It’s been a while, but my 38th post for DML Central has just been published. It’s my attempt to get beyond the reductionist ‘traditional’ vs. ‘progressive’ debate that currently plagues educational discourse.
Ultimately, I see a lot of educators as pragmatists and carrying out a role in accordance with a “Social Efficiency” curriculum ideology. Most of the “flamewars” and unhelpful debate I’ve seen takes place between Scholar Academics and Learner Centered educators arguing over the nature of knowledge, so I’m looking forward to the day when we each understand that not everyone becomes an educator for the same reason as us.
My latest post for DML Central has now been published. It was originally a commission through our co-op from Concentric Sky late last year, so I’m glad to finally have it published! It features a great header image from Bryan Mathers.
The focus of the article is on a new open standard for badge pathways that is available in Concentric Sky’s Badgr platform. I’m hoping other platforms adopt it quickly, as it makes a lot of things possible that until now have only been hypothetical.
It just happens that all of these badges are issued via Badgr, but they could be issued by any badge platform. Interestingly, the Open Pathways standard has the flexibility to require all badges, or just some badges to earn before the ‘parent’ badge is completed. These pathways can then be stacked almost ad-infinitum leading to nested “constellations” of badges. The opportunities are endless.
I’m pleased to say that two closely-related articles I’ve written about working ‘open’ have been published over the last few days.
As of this month, I’ve started writing for The Nasstarian, a new blog from Nasstar, one of the UK’s largest managed IT service provders. They’ve given me free license to write about things of interest to their readers. The first one I’ve written for them is about the ‘unexpected benefits’ of working open for businesses.
My latest DML Central article takes this approach and focuses in on what this means for education. I’m indebted to Bryan Mathers for the wonderful ‘elevator’ image, and to Matt Thompson and Laura Hilliger for comments on an earlier draft.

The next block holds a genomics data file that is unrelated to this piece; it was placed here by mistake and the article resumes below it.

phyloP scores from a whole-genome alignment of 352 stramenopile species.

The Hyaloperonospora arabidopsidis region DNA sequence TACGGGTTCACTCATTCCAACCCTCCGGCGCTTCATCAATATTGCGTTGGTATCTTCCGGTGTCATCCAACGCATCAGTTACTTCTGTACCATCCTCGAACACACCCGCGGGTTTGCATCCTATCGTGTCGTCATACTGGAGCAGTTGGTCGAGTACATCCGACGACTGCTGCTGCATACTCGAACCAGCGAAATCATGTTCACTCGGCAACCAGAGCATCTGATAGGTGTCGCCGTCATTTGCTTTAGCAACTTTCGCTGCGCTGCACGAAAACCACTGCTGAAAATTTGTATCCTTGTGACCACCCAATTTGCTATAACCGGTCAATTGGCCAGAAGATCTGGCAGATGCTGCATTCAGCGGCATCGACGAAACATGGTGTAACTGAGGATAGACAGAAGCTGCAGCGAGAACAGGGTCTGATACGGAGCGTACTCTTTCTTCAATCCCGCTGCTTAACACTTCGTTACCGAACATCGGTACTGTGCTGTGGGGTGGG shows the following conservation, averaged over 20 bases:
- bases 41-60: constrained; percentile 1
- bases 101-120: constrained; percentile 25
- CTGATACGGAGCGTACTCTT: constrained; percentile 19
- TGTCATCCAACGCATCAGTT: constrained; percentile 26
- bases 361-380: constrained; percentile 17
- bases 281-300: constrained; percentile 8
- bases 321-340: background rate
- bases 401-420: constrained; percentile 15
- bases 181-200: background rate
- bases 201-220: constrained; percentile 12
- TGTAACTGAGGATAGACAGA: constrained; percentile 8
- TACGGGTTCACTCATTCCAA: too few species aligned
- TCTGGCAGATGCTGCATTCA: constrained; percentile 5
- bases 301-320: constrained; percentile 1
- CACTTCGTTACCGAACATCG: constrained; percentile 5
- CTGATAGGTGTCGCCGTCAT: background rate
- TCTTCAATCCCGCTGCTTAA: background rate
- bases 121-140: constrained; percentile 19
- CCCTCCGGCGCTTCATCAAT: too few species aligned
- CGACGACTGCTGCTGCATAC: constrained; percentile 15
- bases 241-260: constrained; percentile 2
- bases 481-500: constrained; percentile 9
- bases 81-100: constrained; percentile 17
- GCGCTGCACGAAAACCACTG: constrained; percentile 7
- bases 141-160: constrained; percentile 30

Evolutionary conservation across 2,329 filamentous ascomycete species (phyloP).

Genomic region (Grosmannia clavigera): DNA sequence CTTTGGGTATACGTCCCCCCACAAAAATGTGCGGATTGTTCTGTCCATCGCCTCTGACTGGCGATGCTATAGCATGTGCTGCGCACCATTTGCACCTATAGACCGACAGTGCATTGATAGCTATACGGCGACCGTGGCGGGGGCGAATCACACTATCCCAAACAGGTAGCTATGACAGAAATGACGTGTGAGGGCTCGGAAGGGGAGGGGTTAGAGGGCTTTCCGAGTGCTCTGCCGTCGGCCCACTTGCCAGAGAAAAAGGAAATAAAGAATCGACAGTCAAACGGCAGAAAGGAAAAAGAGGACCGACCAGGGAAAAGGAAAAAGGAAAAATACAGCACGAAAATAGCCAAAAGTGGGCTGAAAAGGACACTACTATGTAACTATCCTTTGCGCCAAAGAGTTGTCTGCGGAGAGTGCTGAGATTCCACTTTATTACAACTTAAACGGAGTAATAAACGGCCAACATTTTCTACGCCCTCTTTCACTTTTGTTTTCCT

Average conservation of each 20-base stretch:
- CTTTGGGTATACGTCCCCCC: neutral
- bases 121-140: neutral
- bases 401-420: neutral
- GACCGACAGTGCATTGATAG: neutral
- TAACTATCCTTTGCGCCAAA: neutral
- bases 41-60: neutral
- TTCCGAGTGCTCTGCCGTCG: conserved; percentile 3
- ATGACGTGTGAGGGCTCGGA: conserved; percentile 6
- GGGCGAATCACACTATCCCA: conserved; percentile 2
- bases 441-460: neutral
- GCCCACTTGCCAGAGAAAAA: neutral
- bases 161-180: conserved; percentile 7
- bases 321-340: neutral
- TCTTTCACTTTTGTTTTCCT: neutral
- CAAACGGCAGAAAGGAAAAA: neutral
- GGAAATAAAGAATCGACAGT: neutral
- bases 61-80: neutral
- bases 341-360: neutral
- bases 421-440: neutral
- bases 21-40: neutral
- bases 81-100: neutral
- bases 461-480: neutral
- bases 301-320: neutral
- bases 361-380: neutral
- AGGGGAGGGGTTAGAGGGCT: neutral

My latest post for DML Central was published yesterday. Entitled Why It’s Time to Let Go of ‘Meritocracy’, it’s an attempt to explain why a belief in something most people see as unproblematic can actually lead to unforeseen issues.
Building an education system around ‘meritocracy’ as it is commonly used post-Thatcher may be a function of those in power being so privileged that they are not in a position to see their own privilege. Those who have never witnessed people having to work three jobs to keep their family afloat may not understand why parents can’t do more to coach their children through an entrance examination.
So, in this post, I want to challenge the assumption that those resisting the adoption of a particular technology are neo-Luddites. I’m basing this on my experience in schools, universities, and now as an independent consultant working with all kinds of organisations. I see a much more nuanced picture than is often put forward. Assuming people should “get with the program” can, after all, be a little techno-deterministic.
I’d love your feedback on the post itself, so I’ve closed comments here to encourage you to do so!
Over the last few weeks I’ve been talking to people from Mozilla, HASTAC and DML Central about badges for learning and, I have to say, I’m rather excited at the potential. Imagine a system where informal and peer-to-peer accredited in an open way. Amazing.